Completing the painting in one go, causing the artist to rush the end through tiredness. The result may be brush marks that appear carelessly rendered in the form of smudgy lines or paint that bleeds into neighbouring colours.

Not planning the underdrawing, causing mistakes to be inherited in the upper paint layer. No amount of artist precision will make up for an inaccurate drawing.

Poor art materials, particularly cheap brushes with no shape or springiness. This will rob the artist of paint control, causing the pigment to go into unwanted areas.

Applying the oil paint straight onto the white surface. Unless the artist is supremely confident, a degree of guesswork will result in a scene that is not centred upon the art surface properly or an imbalance in tones.

Another problem is that often, complex landscape scenes will feature darks and pales against one another. The result could be unwanted colour contamination within a small space. A messy painting may result.

How to Prepare for a Town Painting in Oil

This demonstration features Torquay Harbour on the Devon Coast in the UK. To make the painting easier I had prepared two acrylic underglazes prior to the oil painting: one to kill the white gesso, the other to reinforce detail so that the drawing will show beneath the glaze prior to oil painting. Prior to these, an accurate drawing is essential.

My art instruction YouTube clip shows how I prepared the underglaze for painting Torquay in Devon. Scroll to the bottom to see the second clip: the actual oil painting.

Tips for Intricate Town Painting in Oil

When faced with painting an intricate coastal town, the following are essential: a, clear photograph, fine quality sables for detail: no’s 1, 3 or 6 will suffice. A smooth art surface (fine canvas is OK, but the grain can make drawing smooth lines tricky). I used primed MDF. Don’t use old oil paints that have thickened with time.

Art Tutorial on Painting a Detailed Coastal Scene

The Under Drawing of Torquay
Torquay Harbour posed challenges in that it presents lots of tight detail in the form of houses, windows, roofs and boat masts. Rather than complete the painting in one go, I did so in stages and on separate days. Each painting session lasted only an hour or so with breaks.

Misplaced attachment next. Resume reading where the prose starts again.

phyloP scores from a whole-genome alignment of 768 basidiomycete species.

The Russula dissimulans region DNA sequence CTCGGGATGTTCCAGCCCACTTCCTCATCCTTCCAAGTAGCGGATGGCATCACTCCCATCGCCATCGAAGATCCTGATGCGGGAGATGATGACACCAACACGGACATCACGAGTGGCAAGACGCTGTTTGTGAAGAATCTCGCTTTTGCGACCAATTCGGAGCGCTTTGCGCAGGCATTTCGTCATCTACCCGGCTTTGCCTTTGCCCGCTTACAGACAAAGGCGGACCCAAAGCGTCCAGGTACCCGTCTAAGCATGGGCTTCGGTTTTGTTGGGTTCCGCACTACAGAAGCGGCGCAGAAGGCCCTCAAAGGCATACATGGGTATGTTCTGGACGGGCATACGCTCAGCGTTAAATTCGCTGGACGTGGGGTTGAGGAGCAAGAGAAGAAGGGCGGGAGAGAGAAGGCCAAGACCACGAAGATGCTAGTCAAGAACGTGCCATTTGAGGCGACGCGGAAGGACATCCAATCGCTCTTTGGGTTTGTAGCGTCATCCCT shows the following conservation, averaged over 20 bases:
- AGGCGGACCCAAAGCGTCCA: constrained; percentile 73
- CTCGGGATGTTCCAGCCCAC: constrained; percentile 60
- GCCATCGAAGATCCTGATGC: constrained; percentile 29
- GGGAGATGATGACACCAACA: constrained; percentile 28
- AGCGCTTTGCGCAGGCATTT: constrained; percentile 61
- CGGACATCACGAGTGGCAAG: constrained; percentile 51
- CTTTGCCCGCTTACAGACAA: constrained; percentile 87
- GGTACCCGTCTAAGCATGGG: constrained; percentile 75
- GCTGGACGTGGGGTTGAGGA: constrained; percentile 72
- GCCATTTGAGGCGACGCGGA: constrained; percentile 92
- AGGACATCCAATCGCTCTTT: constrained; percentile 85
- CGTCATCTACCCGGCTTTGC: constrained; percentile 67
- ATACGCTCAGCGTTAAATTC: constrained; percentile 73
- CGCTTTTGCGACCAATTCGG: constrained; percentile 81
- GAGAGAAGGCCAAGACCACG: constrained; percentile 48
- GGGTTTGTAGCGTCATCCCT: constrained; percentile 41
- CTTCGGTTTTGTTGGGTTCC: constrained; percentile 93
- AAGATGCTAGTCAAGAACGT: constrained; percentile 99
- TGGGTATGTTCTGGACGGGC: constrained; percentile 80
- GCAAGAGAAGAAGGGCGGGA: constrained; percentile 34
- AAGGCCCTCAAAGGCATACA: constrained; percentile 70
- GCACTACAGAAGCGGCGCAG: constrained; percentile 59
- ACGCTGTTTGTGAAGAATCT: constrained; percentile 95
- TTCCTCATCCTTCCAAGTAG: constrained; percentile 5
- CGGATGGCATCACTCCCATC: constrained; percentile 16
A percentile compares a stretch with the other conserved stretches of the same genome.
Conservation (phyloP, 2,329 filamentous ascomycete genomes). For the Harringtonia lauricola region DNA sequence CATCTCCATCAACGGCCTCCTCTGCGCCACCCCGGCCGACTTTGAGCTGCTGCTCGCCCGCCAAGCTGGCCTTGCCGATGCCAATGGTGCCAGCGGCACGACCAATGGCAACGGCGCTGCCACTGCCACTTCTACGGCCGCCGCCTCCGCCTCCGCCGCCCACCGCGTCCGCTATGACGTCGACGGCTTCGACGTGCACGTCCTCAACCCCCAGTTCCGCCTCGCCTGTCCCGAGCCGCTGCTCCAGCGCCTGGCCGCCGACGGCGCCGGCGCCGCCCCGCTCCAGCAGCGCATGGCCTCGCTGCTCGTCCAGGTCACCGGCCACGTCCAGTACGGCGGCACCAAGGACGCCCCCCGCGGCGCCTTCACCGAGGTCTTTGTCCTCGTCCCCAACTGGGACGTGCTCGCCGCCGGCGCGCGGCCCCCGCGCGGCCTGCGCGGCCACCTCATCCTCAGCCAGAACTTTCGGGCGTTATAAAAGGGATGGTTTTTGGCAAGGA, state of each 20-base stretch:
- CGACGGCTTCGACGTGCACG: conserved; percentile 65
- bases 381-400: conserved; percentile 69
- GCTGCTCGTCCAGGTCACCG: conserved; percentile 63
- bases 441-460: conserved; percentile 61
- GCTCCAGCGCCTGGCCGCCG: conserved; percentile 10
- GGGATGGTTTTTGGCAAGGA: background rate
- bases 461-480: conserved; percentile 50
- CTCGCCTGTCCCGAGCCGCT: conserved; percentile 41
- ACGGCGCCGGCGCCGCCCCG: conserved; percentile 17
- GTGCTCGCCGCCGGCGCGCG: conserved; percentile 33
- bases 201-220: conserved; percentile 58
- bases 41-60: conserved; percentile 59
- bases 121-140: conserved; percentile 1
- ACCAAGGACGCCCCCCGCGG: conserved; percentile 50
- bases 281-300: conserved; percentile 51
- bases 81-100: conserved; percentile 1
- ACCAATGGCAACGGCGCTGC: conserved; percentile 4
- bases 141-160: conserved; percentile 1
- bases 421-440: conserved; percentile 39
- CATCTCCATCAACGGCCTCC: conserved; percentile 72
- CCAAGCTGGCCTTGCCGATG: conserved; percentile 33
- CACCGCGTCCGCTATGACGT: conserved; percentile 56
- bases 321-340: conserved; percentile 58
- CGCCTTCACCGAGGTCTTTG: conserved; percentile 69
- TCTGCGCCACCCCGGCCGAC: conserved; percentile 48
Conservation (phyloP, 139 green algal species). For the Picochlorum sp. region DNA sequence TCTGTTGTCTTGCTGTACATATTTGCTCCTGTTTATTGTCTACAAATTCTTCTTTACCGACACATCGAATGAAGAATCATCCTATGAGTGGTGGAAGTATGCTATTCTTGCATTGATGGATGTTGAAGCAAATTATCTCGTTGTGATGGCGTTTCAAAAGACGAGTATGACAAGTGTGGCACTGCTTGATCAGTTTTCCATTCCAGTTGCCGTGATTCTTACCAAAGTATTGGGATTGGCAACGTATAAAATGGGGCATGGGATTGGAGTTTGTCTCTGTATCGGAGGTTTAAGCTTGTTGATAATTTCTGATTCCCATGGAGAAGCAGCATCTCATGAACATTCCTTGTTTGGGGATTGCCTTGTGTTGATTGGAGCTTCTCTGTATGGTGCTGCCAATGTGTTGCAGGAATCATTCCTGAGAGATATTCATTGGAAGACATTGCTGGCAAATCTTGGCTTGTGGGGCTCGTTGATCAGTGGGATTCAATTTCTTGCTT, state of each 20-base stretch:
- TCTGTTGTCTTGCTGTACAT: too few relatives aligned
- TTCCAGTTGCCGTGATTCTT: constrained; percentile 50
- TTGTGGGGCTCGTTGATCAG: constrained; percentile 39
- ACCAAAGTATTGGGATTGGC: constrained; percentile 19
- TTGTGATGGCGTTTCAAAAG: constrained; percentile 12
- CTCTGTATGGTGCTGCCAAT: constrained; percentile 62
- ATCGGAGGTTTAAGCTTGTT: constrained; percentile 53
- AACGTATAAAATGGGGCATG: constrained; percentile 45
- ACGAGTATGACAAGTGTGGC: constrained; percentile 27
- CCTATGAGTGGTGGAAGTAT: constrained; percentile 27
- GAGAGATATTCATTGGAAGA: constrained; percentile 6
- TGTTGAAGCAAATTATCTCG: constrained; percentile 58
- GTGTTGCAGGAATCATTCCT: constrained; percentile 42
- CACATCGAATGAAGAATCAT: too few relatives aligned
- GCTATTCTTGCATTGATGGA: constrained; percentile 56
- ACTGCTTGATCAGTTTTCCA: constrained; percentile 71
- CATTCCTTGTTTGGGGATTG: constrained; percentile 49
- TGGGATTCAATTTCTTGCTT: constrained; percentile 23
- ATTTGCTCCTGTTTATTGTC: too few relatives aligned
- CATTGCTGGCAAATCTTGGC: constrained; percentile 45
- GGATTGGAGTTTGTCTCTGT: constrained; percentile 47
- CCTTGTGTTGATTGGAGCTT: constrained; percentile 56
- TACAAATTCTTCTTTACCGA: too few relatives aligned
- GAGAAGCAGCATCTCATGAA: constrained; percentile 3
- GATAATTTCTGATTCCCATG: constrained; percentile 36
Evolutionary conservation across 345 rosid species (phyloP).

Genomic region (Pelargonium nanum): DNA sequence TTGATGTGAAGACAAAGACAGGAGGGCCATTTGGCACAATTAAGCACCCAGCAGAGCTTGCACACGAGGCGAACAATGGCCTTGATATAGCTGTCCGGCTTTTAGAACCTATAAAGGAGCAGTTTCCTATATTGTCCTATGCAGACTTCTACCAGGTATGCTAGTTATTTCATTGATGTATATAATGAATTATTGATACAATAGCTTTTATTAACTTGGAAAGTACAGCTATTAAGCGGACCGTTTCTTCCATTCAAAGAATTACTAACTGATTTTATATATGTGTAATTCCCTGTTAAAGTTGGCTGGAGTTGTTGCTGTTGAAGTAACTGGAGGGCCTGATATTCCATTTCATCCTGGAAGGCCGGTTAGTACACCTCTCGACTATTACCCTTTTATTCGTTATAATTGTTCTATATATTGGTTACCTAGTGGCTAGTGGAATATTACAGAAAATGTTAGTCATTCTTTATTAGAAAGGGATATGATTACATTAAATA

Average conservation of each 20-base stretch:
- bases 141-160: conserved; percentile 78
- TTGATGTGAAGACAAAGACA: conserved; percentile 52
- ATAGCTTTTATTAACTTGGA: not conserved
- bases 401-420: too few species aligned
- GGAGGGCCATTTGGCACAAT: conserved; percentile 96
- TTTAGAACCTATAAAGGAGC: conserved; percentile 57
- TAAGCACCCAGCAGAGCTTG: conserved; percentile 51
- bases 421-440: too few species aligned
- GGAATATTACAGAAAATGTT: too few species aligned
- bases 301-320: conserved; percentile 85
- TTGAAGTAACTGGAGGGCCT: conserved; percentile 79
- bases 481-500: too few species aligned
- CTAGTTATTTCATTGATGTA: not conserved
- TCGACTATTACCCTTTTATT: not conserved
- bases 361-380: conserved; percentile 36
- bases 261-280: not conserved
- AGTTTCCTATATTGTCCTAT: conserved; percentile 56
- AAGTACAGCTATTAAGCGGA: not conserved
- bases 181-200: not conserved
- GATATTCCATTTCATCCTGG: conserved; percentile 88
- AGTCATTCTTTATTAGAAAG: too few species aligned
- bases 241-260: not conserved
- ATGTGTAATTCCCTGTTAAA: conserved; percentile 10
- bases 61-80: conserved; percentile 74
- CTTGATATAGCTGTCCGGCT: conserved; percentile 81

Firstly, I conducted the underdrawing. Time is needed to get this right, but don’t go overboard with detail, as this will be covered with the oil paint anyway. I simply ensured the houses were drawn with reasonable accuracy and the composition centred upon the art surface in the way desired. A sharp HB pencil and eraser was used.

Underpainting with Acrylic Paint

Underdrawing and Glazing a Painting of Torquay
So that the drawing will show through the glaze (to be applied next), I reinforced the drawing by overlaying the lines with dark brown acrylic paint from a fine sable. Illustrating dark areas serves another purpose in that it supports the oil paint layer. Don’t use dark lines on areas that feature no lines or pale areas, such as the foreground reflections and the clouds, as the dark acrylic will show through the oil paint.

Art Lesson on How to Paint Torquay Harbor

Leave Lose Brushwork Till Last
Once the brown acrylic paint was dry, I overlaid the drawing with three coats of diluted blue acrylic paint. The application of one wash often results in unwanted streaks and brush marks. Three coats will create a more uniform appearance to the underglaze. This means that the overlying oil paint (which comprised mostly of pales around the houses) will be easier to key in to the surrounding.

Harbour Painting in Oils

Once the acrylic underglaze had dried, I began the oil painting, which was on a separate day. As can be seen, this preparatory technique means the artist is not faced with the prospect of laying colour straight onto a white surface or of guessing where to lay the paint. Fine sables are essential for detail such as windows and guttering. I used rounds no’s 3 and 6. Wider sables were used for the foreground reflections and the clouds.

Painting Detail Tips Art Instruction

Always begin with the most exacting area whilst feeling up to it. In this case, I began with painting the pale house frontages with varying amounts of white, burnt sienna and cadmium yellow. Painting pale prior to dark means the dark cannot contaminate the pales. As can be seen here, the houses vary slightly in their cream tones. It doesn’t matter if the pale colour goes over the windows, as the dark brown acrylic paint shows through. Reinforcement in the form of dark oil paint can be applied later.

This second YouTube clip shows the oil painting stage. Again, I began with the trickiest areas. I left the looser brushwork until last. This consisted of the sky and reflections.

Tips for Painting Towns and Cities

As can be seen, the huge challenge of painting towns with lots of buildings can be broken down into manageable tasks on separate days. In this case, the stages consisted of: the drawing (take time to get this right), overlaying the lines with acrylic paint, overlaying the composition with a series of acrylic glazes. Finally, the oil paint can be applied on a separate day via fine sables. Often, a touching up session is required once the oil paint is dry. This might be to sharpen detail around windows or straighten lines. A little linseed oil will help the paint flow.

More Tips for Oil Painting

Build confidence in oil painting
Torquay Harbour worked from a photo taken by Joseph Busby